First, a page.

Reflecting on today’s holiday — MLK Day — I thought it might make sense to point out something particularly relevant to this blog: Martin Luther King, Jr., was a tremendous communicator!
His speeches were not complex in the words that they used or the structure that they grew from. Their power came directly from ideas, and the way he made simple words work together.
When we think of leadership — in business or politics — much of it is, in fact, communication. Any great leader begins with specific plans, what he or she wants to accomplish, but then must communicate them in a way that motivates others to follow. Absent strong communication, there is no leadership. There may be management, but no leadership.
The words work together beautifully:
Now is the time to rise from the dark and desolate valley of segregation to the sunlit path of racial justice. Now is the time to open the doors of opportunity to all of God’s children. Now is the time to lift our nation from the quicksands of racial injustice to the solid rock of brotherhood.
Note how the phrases work together, yet contrast:
Dark and desolate valley of segregation … sunlit path of racial justice.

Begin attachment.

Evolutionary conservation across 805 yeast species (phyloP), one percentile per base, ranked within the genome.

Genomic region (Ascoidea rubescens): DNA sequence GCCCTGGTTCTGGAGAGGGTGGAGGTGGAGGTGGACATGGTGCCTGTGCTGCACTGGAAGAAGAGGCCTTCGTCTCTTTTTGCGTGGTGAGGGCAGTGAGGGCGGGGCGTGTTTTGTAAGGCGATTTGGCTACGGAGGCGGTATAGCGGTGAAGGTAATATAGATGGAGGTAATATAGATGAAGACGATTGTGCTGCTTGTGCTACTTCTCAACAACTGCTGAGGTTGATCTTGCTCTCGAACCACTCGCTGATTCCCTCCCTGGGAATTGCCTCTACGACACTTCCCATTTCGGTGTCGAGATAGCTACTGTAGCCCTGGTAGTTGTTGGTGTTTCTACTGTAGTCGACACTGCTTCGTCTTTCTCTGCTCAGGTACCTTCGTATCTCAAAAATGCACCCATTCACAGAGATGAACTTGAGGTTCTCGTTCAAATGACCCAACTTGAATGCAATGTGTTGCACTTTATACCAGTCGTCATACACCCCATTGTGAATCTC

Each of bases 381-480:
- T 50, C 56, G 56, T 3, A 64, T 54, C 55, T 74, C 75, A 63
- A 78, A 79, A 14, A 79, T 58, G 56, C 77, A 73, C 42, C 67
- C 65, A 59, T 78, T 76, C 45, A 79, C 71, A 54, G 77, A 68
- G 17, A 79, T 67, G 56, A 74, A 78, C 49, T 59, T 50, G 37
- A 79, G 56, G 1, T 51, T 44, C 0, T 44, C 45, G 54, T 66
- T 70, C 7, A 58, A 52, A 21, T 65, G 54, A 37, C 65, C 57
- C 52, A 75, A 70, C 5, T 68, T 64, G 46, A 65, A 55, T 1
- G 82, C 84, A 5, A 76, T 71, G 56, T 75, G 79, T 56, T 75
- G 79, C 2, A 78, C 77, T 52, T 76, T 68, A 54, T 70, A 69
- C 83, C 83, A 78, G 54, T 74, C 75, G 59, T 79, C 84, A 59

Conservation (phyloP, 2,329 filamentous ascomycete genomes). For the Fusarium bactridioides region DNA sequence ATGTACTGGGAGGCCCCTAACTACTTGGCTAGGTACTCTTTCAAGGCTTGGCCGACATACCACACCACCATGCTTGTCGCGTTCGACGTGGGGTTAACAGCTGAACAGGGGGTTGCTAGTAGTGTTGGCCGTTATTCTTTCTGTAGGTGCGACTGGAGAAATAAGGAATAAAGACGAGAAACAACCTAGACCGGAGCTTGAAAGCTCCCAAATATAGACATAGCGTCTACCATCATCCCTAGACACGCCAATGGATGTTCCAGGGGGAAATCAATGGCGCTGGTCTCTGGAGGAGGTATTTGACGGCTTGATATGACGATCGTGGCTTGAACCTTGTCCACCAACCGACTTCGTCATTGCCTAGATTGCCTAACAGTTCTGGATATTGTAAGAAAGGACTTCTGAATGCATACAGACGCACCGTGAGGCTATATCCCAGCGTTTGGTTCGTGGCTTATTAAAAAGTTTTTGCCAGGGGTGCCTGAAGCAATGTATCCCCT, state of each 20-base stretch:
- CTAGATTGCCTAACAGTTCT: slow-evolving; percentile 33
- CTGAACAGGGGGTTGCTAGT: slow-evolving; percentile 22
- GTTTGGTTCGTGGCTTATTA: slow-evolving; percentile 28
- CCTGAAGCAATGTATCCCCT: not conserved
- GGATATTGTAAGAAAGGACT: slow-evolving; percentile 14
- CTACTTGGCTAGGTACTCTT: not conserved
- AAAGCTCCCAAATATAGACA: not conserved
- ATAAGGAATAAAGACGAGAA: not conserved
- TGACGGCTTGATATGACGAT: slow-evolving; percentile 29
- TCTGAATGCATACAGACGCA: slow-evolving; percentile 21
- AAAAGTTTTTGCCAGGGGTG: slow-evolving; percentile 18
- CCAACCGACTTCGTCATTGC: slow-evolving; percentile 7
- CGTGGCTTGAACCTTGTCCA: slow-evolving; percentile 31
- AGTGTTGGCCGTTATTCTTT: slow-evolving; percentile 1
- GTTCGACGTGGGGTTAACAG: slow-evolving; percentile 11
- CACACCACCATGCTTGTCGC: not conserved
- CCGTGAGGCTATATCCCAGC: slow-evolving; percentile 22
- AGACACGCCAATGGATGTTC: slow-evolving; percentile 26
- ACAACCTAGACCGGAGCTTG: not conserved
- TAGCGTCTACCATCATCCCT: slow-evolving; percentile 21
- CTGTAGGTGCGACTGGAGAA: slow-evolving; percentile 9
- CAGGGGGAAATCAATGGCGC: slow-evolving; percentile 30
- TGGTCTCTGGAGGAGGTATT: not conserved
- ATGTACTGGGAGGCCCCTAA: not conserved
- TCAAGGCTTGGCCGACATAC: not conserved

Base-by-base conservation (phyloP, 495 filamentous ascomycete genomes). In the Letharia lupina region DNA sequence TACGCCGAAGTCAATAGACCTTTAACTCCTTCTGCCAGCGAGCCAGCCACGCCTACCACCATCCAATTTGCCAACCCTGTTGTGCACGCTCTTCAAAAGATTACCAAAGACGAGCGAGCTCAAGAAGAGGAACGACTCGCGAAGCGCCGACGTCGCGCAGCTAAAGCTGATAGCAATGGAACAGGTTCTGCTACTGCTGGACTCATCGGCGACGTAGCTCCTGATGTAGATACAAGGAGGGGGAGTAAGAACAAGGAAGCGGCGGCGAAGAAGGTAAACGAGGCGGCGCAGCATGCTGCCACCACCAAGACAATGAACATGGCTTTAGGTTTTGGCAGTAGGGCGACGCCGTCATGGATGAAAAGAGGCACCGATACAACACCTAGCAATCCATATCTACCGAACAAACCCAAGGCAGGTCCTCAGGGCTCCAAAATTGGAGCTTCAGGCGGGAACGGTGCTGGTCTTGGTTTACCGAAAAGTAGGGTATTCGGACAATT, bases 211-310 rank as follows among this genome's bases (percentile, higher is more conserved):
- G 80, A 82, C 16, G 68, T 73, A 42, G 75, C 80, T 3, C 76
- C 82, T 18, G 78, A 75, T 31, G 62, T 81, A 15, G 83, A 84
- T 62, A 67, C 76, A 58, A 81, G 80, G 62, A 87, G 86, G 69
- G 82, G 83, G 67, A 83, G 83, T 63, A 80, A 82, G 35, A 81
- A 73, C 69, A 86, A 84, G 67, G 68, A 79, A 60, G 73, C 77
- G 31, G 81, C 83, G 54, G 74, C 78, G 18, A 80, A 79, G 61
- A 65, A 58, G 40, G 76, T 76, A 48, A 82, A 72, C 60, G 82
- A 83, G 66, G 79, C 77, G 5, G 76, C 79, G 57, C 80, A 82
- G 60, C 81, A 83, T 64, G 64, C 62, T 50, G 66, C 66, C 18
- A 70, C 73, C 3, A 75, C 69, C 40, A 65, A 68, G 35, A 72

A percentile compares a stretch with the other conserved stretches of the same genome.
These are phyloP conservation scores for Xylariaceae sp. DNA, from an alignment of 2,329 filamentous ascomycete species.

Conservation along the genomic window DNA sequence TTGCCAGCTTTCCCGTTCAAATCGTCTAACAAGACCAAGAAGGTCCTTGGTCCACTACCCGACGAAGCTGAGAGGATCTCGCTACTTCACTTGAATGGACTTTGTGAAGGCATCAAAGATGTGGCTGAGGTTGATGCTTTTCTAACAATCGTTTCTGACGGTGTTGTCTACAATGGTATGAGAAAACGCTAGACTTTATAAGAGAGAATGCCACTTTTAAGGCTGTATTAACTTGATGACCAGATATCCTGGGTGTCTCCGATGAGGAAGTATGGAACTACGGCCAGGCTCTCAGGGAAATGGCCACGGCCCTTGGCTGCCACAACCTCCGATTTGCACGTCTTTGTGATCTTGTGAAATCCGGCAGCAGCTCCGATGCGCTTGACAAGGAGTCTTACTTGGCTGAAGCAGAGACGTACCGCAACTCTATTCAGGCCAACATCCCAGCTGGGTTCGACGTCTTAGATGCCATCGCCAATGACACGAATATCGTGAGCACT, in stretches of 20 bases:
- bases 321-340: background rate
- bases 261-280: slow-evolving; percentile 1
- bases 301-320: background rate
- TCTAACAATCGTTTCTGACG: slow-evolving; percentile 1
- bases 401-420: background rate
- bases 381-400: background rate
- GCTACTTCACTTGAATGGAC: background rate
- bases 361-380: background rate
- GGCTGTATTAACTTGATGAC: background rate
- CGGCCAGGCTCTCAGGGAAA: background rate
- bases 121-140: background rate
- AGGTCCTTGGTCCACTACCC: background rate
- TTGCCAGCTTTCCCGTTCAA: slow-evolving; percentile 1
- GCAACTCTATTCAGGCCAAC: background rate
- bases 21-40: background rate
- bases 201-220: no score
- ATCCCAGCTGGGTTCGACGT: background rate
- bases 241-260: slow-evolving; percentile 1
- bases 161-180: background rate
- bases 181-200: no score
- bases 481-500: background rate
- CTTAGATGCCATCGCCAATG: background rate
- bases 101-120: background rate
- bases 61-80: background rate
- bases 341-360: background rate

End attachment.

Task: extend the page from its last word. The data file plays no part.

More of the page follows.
Quicksands of racial injustice … solid rock of brotherhood.
The whole speech is filled with great stuff like this. It’s a treat to read. If you have a few free minutes, I urge you to do so.
Now, in the course of everyday commerce we don’t often have the opportunity to use words quite like this. Business communication deals with far more routine topics, but that doesn’t mean we can’t learn something from the Rev. King’s approach. Complex words and structures. Jargon. Cliches. These need not be part of the language we use to communicate.
And there’s nothing about using simple language that makes us sound unintelligent of unsophisticated. In fact, just the opposite. The Rev. King used simple words in an almost unearthly way.
We all might benefit by seeking to make a bit of his technique our own …
I have a dream that one day on the red hills of Georgia the sons of former slaves and the sons of former slaveowners will be able to sit down together at a table of brotherhood.
I have a dream that one day even the state of Mississippi, a desert state, sweltering with the heat of injustice and oppression, will be transformed into an oasis of freedom and justice.
I have a dream that my four children will one day live in a nation where they will not be judged by the color of their skin but by the content of their character.